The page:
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Elisabeth Noelle Neumann

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September 29, 1997 | MARY WILLIAMS WALSH, TIMES STAFF WRITER
She would seem to have everything a professional woman could want at age 80, especially in Germany: an elegant personal style; the admiration of her peers; the satisfaction of having built a successful firm from the ashes of World War II; and, even in retirement, a continuing involvement in her nation's public life at the highest level. Elisabeth Noelle-Neumann, doyenne of German public-opinion polling, "stands for a spirit of citizenship . . .
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NEWS
September 29, 1997 | MARY WILLIAMS WALSH, TIMES STAFF WRITER
She would seem to have everything a professional woman could want at age 80, especially in Germany: an elegant personal style; the admiration of her peers; the satisfaction of having built a successful firm from the ashes of World War II; and, even in retirement, a continuing involvement in her nation's public life at the highest level. Elisabeth Noelle-Neumann, doyenne of German public-opinion polling, "stands for a spirit of citizenship . . .
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NEWS
July 1, 1989 | WILLIAM TUOHY, Times Staff Writer
West German Chancellor Helmut Kohl and his Christian Democratic party have risen significantly in popularity, according to public opinion polls conducted this week, and analysts attribute this to the recent visit of Soviet President Mikhail S. Gorbachev. The respected Allensbach poll shows that the Christian Democrats have pulled back from the low mark reached earlier this month and are on the rise again.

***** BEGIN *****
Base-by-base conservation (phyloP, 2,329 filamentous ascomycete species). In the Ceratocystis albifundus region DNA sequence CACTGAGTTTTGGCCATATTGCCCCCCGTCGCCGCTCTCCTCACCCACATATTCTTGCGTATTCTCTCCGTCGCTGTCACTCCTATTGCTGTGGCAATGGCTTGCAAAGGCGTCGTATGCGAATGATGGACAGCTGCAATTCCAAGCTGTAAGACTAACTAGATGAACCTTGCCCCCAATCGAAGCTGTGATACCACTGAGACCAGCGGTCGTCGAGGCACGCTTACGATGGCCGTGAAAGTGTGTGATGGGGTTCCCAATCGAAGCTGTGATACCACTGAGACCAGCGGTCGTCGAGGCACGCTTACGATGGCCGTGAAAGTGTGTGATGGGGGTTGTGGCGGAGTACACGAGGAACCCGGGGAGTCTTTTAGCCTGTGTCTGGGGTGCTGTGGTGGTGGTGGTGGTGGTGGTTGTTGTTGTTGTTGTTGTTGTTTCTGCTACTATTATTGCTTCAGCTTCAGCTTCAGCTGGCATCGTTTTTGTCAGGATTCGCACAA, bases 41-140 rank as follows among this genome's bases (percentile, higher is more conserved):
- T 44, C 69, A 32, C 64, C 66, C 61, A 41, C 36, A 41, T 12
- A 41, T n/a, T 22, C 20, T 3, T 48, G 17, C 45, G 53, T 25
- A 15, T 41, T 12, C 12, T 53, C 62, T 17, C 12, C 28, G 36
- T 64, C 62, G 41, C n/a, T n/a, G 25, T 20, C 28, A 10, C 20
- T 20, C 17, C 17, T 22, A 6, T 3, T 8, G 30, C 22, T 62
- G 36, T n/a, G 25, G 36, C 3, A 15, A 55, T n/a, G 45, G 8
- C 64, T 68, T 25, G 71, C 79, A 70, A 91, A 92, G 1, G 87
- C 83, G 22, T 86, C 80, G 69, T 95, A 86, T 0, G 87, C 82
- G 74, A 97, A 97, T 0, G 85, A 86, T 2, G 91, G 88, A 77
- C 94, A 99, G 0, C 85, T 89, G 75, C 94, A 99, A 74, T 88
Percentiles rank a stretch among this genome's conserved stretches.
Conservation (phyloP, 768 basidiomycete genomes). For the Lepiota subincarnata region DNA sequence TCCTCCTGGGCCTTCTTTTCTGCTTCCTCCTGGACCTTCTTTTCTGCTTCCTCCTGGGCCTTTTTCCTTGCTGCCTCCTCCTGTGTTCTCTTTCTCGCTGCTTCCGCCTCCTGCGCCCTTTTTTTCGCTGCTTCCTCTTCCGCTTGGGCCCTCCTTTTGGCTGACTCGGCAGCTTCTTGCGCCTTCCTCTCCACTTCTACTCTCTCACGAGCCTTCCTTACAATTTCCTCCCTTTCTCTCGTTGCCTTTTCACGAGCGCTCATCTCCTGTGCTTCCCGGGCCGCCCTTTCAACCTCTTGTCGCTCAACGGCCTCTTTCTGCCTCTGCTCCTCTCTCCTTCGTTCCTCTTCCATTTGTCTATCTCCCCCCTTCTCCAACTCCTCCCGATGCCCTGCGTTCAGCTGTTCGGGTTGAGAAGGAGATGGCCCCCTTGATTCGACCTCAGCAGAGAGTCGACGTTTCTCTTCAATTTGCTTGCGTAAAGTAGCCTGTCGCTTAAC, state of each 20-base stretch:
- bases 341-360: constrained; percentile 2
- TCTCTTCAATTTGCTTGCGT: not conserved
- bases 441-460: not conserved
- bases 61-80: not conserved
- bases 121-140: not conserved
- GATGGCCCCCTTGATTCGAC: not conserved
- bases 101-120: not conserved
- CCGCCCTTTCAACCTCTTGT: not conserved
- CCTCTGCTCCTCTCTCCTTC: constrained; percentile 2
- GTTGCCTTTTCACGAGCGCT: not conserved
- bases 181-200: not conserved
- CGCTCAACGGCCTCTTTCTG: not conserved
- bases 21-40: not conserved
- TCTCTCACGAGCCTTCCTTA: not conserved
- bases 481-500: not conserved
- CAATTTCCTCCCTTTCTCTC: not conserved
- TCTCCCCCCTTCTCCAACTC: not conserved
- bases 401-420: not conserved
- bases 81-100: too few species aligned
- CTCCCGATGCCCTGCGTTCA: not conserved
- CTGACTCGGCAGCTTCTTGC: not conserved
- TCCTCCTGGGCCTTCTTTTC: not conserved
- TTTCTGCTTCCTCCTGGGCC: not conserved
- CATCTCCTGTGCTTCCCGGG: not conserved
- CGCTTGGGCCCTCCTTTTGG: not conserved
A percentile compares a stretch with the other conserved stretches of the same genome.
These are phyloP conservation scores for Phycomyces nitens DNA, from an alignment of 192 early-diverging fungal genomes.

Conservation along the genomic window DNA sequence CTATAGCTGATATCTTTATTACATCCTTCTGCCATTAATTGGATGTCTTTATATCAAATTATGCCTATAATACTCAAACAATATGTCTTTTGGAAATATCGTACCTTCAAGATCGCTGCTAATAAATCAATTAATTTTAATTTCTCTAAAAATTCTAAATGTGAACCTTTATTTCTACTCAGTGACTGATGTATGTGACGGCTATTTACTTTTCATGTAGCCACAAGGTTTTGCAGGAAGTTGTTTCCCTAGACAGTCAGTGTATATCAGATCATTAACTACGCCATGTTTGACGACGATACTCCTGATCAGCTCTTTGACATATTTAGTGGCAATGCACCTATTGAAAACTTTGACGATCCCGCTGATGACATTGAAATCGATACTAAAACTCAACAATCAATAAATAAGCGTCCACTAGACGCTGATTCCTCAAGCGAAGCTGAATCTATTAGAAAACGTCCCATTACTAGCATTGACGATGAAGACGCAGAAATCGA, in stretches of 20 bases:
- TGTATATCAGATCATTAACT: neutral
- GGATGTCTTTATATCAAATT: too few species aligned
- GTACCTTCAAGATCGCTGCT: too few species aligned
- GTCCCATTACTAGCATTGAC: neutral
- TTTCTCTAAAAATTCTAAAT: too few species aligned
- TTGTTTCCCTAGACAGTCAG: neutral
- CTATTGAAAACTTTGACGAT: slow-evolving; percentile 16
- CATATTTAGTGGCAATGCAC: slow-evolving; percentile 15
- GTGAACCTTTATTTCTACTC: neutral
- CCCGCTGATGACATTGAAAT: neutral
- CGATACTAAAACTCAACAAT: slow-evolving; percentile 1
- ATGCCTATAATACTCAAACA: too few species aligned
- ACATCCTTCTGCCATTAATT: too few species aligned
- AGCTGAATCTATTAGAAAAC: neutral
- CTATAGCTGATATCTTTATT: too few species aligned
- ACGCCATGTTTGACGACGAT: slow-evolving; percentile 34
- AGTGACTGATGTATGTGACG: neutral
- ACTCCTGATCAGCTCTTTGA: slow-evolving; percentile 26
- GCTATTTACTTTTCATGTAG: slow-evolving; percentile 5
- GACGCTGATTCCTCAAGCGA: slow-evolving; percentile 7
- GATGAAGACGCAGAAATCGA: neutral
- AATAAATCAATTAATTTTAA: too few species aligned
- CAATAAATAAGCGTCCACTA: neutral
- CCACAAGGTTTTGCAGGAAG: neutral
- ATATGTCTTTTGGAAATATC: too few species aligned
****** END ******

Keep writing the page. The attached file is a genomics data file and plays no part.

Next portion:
NEWS
January 25, 1991 | TYLER MARSHALL, TIMES STAFF WRITER
At the urging of French President Francois Mitterrand, member states of the European Community a few years ago all began issuing look-alike red passports--a symbolic, yet important step, he said, in building a common European identity. But amid all the uncertainty in the present crisis, one thing is clear: The stress of the Gulf War has caused the peoples of Europe to revert to type. The British have been steady and stoic.
NEWS
September 5, 1990 | TYLER MARSHALL, TIMES STAFF WRITER
With its carefully measured mix of sex, sports and politics, West Germany's biggest newspaper, Bild Zeitung, knows exactly how to grab reader attention. "East German Women Are Better in Bed!" it heralded in a half-page-deep front-page headline early in the unification process.
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